So what does Putin really think of Trump?

So what does Putin really think of Trump?

So what does Putin really think of Trump?

During an extraordinary press briefing after the meeting, the president repeatedly rejected the conclusions of USA intelligence agencies, refusing to condemn Russian Federation for interfering in the 2016 American election. He said Mr Trump's refusal to condemn Russian interference in the 2016 election made the U.S., "look like a pushover".

Kansas Senator Pat Roberts also commented about yesterday's meeting in Finland and agreed with the US intelligence community's assessment that Russian Federation tried to interfere with American elections.

Trump said he was not convinced it was Moscow.

That prompted House Speaker Paul Ryan, of the ruling Republican Party, to say that the president "must appreciate that Russian Federation is not our ally".

Mitt Romney, former Republican presidential nominee, said Trump had acted against America's democratic principles.

Trump said that the meeting was the beginning of a long process, along with a strong dialogue with Russian Federation.

He added that he doesn't "see any reason why" Russia would be behind election meddling and suggested both Russian and the USA are to blame for strained relations.

"My administration will repeal any attempt to interfere in our elections", he said.

Even when critics were more muted, they still rebuffed the equivalence Trump drew between domestic intelligence and Putin's remarks. Sen.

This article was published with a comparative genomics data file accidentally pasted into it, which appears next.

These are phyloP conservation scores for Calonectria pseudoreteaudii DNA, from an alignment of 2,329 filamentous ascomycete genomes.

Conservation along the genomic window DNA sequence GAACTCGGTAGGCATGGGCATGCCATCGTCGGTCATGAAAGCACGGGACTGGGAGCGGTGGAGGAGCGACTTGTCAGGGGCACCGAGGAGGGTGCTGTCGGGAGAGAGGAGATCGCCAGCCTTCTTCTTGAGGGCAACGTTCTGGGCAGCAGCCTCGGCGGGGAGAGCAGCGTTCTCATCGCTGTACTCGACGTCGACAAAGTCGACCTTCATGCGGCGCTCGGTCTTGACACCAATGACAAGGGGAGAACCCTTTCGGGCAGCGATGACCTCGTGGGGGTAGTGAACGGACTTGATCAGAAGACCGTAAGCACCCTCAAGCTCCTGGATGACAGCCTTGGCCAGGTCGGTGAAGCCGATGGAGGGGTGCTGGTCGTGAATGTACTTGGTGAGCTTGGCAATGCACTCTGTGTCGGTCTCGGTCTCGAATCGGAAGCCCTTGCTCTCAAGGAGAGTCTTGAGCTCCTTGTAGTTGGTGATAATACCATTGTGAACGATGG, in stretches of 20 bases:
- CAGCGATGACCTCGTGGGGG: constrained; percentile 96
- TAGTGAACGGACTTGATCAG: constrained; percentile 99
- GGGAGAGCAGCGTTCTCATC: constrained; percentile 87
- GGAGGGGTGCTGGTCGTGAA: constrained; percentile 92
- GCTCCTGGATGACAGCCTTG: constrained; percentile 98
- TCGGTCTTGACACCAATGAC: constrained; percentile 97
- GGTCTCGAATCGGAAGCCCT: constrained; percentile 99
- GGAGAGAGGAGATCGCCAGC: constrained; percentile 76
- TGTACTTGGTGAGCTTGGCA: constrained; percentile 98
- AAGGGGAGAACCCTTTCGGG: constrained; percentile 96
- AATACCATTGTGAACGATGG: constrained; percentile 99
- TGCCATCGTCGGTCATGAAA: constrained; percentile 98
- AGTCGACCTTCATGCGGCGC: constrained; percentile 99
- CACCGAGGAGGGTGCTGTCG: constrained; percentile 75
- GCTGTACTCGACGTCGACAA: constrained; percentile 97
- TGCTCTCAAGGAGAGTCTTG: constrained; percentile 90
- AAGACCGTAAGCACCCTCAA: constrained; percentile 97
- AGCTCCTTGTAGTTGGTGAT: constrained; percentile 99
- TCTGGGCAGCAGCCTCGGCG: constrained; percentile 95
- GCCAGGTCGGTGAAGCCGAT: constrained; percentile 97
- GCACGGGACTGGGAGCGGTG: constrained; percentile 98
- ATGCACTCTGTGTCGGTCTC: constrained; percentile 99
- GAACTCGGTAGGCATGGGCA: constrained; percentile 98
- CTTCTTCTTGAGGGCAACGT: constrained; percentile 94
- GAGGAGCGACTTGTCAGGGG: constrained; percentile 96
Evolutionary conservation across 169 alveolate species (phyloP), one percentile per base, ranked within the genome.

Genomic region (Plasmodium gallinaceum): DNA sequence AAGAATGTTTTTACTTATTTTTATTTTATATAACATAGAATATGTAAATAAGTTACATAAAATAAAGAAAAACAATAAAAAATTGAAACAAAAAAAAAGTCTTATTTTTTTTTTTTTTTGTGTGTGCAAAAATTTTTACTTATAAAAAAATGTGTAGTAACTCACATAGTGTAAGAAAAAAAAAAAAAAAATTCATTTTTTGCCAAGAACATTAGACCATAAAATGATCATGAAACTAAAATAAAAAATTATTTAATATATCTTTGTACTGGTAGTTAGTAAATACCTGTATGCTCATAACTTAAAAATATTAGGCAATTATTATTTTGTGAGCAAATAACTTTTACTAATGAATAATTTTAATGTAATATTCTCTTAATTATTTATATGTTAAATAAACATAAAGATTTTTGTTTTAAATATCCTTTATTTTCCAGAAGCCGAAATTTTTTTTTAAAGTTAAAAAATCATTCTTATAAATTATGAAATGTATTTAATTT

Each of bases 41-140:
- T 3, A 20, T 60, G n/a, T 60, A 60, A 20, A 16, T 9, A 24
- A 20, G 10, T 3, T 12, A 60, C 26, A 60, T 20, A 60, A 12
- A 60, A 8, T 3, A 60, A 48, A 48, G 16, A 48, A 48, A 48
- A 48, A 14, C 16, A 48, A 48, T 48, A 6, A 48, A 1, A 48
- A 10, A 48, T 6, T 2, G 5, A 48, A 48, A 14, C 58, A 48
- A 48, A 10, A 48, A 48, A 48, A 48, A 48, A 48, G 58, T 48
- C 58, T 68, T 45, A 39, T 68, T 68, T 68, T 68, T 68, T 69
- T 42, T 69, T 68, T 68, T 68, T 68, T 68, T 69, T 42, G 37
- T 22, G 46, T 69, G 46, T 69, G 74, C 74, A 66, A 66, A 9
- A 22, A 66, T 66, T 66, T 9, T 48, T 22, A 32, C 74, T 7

Trump tried on Tuesday to calm a storm over his failure to hold Putin accountable for meddling in the 2016 USA election, saying he misspoke in a joint news conference in Helsinki.

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"A moral equivalence between the United States and Russian Federation not only defies reason and history, it undermines our national integrity and impairs our global credibility".

Some US politicians had called for the summit to be cancelled after 12 Russian military intelligence agents were indicted last week, accused of hacking Hillary Clinton's election campaign.

But several Republicans who do not typically buck the President raised concerns, shocked by Monday's performance.

Sometimes it feels as though Donald Trump and Vladimir Putin are reading from the same script.

His pliable manner at the summit with Russia was a contrast to the combativeness he had displayed towards North Atlantic Treaty Organisation allies last week, and Mr Ryan felt the need to issue reassurance that the USA "stands by North Atlantic Treaty Organisation allies and all countries facing Russian aggression".

Expect (nothing) much: To prevent any backlash against a possible failure of the summit, Trump has already shielded Putin and himself by saying that he doesn't expect much from the meeting, while hoping for an "extraordinary relationship".

Taking direct issue with the president who appointed him, Director of National Intelligence Dan Coats said USA spy agencies have been "clear" and "fact-based" in their assessment that Moscow interfered in the presidential race two years ago - an assessment that Trump refused to endorse in Helsinki.

Former president Barack Obama appeared to allude to his successor in a speech in South Africa on Tuesday, blasting "strongman politics" - without naming Trump.

Republicans have been hesitant to fully confront the President, who remains popular among GOP voters back home.

According to him, the USA investigation into Russian interference is a "disaster" for the United States, Reuters reported.

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